Sunday, 10 July 2016

Copenhagen, 11:50 pm

Since I wrote about long summer days in Copenhagen, the days have grown ever-so-slightly shorter, but even so, twilight lasts from sunset to sunrise. This photo was taken just before midnight. The streaks of light are from an S-train speeding south through Frederiksberg.

Wednesday, 6 July 2016

Day Length and Decision Theory

I am in currently Copenhagen where, 15 days after the solstice, there is no such thing as night. Daytime gives way to civil twilight, then nautical twilight – and that is the darkest it gets.

Growing up in Calcutta, I experienced relatively little seasonal variation in day-length. As far as I remember, it affected my life in only one respect: I was allowed to play in the streets in the afternoon on condition that I'd be back before dark, which meant I could stay out a little later in summer.

The longest day of the year in Calcutta is less than 3 hours longer than the shortest day. In London, where I now live, the difference is almost 9 hours. I sometimes wonder: if I had to choose between Calcutta and London based on day-length alone, which would I pick?

Graph made using data from

Other things being equal, I prefer longer days. By moving to London, I gained about 350 daylight hours in summer, but gave up the same amount in winter.1 The question is, does the loss offset the gain?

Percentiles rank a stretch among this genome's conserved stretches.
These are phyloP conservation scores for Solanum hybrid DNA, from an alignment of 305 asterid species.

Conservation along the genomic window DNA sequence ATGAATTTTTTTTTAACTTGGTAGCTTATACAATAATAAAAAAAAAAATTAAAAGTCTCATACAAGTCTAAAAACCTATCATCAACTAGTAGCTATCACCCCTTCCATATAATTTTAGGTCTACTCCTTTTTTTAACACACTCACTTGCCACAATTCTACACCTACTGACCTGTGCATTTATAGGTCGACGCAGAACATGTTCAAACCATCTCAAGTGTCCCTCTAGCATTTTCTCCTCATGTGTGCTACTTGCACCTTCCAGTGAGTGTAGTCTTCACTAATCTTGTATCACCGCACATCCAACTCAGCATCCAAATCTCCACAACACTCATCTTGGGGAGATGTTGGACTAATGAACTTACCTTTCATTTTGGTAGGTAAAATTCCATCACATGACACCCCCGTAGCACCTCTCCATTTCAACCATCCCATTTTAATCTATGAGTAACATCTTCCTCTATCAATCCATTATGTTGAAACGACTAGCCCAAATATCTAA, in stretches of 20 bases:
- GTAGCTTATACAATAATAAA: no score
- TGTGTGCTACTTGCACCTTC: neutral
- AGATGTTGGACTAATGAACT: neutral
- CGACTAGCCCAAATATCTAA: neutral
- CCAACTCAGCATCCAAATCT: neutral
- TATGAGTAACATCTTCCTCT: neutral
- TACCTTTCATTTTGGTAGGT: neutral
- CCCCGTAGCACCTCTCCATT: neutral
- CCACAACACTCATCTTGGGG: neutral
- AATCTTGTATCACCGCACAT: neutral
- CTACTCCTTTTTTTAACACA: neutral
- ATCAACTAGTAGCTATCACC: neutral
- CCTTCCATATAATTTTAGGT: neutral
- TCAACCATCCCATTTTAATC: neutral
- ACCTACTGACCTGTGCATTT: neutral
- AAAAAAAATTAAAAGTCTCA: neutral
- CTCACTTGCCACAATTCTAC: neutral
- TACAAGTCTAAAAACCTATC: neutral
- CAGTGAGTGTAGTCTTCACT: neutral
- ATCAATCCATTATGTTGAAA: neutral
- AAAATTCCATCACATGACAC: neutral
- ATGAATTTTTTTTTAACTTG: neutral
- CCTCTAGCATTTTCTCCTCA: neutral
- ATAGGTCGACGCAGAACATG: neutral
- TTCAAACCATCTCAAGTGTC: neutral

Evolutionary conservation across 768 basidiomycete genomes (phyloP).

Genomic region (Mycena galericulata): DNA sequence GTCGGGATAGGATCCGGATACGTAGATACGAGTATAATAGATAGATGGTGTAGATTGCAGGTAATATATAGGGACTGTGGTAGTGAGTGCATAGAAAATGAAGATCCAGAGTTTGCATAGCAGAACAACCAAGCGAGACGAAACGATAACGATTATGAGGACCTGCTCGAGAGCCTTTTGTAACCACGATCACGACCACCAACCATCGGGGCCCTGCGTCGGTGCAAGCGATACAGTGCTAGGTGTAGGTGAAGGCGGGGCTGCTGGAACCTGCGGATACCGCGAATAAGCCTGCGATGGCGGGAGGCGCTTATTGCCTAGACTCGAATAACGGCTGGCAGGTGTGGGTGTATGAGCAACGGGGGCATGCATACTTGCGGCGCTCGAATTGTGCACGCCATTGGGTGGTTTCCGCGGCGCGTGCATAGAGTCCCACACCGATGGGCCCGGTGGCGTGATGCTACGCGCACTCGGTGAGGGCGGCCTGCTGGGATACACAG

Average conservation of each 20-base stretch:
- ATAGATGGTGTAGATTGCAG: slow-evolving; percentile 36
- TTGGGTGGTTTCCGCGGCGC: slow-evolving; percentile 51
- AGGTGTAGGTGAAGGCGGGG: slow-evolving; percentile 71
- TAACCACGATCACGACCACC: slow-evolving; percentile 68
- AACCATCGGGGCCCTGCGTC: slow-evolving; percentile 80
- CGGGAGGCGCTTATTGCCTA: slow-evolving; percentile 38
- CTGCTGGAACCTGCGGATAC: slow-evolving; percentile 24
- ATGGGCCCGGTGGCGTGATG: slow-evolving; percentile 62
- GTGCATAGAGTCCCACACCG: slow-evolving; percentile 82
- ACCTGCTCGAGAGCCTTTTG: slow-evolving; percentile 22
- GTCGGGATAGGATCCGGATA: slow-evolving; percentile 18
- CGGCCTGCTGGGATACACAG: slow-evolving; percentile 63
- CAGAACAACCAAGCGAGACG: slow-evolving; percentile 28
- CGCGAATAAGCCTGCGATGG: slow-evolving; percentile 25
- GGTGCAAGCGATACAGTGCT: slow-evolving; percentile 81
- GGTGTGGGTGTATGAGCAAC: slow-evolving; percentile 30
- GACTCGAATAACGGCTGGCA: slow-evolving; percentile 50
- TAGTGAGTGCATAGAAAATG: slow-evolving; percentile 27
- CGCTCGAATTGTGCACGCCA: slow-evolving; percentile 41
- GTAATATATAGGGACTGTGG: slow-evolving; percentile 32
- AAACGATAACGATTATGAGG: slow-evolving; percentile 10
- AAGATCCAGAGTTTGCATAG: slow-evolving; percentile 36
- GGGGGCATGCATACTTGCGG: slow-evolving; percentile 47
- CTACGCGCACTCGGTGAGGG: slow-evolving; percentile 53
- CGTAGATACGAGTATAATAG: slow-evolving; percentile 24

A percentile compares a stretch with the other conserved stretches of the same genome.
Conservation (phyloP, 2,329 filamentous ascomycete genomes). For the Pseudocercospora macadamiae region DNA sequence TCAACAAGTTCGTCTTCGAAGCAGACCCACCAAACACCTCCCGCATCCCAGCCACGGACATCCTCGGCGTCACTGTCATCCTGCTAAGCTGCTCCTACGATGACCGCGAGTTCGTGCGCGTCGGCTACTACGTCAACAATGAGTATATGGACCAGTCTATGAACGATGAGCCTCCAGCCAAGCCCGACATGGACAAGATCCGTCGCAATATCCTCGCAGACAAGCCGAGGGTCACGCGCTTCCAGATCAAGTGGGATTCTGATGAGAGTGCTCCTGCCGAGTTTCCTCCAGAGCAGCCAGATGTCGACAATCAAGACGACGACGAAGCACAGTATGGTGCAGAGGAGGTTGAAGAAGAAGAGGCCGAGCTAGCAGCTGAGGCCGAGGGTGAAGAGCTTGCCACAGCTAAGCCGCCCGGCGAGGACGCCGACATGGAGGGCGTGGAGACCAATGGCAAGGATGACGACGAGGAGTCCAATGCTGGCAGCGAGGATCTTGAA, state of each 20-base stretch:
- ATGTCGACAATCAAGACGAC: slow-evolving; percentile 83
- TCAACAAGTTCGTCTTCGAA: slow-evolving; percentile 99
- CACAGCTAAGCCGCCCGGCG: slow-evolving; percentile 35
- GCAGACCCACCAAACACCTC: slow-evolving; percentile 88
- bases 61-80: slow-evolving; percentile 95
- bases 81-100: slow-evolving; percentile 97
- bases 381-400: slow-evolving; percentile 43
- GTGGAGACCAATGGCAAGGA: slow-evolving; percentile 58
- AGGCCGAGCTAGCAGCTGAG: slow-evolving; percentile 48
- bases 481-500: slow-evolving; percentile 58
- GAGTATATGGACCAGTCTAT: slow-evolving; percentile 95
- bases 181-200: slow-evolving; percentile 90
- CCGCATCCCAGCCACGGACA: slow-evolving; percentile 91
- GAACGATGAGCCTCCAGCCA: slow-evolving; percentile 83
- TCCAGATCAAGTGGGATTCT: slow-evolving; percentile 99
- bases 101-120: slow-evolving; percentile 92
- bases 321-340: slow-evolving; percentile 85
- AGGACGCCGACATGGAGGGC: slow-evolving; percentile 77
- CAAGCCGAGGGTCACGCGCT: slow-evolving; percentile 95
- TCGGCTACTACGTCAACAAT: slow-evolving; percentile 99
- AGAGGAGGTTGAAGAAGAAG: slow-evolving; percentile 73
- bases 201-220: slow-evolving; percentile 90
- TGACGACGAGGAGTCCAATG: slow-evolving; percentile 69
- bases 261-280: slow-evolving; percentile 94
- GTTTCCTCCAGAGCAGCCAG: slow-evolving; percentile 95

Most people are thought to be loss averse: the pain we experience if we lose £100 is more than the pleasure of winning £100, and in general, bad things have more impact than good things. The psychologist Paul Rozin illustrated this beautifully: "a single cockroach will completely wreck the appeal of a bowl of cherries, but a cherry will do nothing at all for a bowl of cockroaches."2

But when it comes to day length, I am not quite sure what I prefer. Sometimes I lean towards more variation, sometimes towards less. Perhaps this means I am indifferent!

A question for the reader: How much variation seems optimal to you? No variation (12-hour days all year, like at the equator), extreme variation (6 months of darkness and 6 months of light, like at the poles), or somewhere in between?

1.In reality the gain is not exactly equal to the loss, but let's pretend it is, for the sake of simplicity.
2.As quoted in Thinking, Fast and Slow by Daniel Kahneman.